Richard Arkless MP has demanded that the Prime Minister apologise to the people of Dumfries and Galloway who have been ‘scared witless’ by the threat of cuts to disabled benefits following the Budget on 16th March.


Speaking during Prime Minister’s Questions, Mr Arkless also highlighted the differences between Dumfries and Galloway and the Prime Ministers own constituency of Whitney in Oxfordshire, saying:


“If you compare my constituency to the constituencies of the Prime Minister and the Chancellor you’ll find I have four times the numbers of youths unemployed, more than double the disabled claimant count and an average weekly wage of 20% less.”


Mr Arkless continued:


“Are these the reasons that the Prime Minister and the Chancellor never understood, never had the compassion to realise that the disabled cuts were so obviously wrong when everybody else did?


“And I’ll give him one further opportunity – will he apologise to my constituents who have been scared witless over the past week?”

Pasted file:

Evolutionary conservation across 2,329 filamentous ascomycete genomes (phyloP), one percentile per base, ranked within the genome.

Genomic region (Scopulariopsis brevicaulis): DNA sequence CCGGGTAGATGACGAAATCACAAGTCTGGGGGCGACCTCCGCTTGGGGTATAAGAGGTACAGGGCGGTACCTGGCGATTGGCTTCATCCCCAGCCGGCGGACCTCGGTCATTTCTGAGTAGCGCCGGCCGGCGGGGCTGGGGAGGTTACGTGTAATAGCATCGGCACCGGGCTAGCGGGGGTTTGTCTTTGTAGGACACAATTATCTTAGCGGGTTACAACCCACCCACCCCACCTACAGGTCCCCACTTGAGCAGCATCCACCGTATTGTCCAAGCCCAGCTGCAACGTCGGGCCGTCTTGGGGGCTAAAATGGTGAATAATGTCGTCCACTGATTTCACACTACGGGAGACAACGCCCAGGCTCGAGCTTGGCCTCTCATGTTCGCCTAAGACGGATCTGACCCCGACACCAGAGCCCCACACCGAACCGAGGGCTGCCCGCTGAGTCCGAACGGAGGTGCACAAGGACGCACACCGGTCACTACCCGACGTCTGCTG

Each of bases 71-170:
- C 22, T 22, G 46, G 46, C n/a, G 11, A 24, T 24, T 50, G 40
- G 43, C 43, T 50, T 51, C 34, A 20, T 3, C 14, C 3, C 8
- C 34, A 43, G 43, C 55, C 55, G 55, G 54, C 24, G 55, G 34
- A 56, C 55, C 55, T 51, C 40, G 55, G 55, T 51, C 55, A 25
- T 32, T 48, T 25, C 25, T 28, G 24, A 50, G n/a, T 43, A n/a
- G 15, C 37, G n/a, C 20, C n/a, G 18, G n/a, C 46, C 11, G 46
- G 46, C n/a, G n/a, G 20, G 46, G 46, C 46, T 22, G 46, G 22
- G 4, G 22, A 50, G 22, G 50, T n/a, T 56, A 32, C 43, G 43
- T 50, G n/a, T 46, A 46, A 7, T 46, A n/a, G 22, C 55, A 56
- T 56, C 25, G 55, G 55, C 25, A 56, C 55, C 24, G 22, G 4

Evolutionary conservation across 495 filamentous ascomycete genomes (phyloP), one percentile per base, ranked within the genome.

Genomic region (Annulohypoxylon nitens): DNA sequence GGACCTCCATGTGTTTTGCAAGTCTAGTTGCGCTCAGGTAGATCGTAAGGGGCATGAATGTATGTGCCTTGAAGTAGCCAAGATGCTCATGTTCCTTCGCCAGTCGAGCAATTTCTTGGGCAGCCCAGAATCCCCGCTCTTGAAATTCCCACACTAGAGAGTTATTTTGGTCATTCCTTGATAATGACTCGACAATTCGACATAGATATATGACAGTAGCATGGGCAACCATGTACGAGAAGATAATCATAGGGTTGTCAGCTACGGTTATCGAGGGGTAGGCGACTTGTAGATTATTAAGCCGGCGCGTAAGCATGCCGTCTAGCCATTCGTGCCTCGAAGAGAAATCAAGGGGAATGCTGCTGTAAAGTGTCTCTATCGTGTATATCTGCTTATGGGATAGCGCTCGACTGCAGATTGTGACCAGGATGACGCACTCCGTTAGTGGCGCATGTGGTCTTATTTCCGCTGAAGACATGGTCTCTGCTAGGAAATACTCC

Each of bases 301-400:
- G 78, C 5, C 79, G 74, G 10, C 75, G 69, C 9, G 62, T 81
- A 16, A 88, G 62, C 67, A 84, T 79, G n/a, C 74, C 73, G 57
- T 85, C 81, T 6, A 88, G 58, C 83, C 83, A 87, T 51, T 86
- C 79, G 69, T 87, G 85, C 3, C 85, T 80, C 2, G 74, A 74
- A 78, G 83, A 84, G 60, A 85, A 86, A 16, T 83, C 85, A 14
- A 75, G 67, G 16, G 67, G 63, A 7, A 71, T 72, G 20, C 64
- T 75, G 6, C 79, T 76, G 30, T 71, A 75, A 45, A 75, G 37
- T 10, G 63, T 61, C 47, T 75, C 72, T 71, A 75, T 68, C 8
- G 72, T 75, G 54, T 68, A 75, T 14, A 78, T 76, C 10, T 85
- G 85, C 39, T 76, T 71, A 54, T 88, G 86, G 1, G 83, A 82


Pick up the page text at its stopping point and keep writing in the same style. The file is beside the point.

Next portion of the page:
The Prime Minister did not offer an apology and instead stated that ‘there remain challenges’ in Dumfries and Galloway.


Commenting, Mr Arkless said:


“It is clear that the Tory party is deeply divided on the issue of further welfare cuts with the resignation of Iain Duncan Smith following the Budget proving just how fragmented the party has become.


“Mr Cameron and the Chancellor seem oblivious to the distress that their antics have caused disabled people and those on low-incomes and even though they have withdraw the proposed cuts from the Budget, they have not acknowledged how much needless anxiety they have inflicted on the most vulnerable people in our society.


“Whilst I think business should be incentivised to invest in more jobs, it is appalling that cuts to Capital Gains tax and Corporation tax were going to be made at the same time as cuts to disability benefits – and for roughly the same amount.”


“Disabled people must not be made to pay the price of politically driven austerity.   The Tories need to rethink their whole approach to welfare reform, and abandon their ideological commitment to austerity cuts.”

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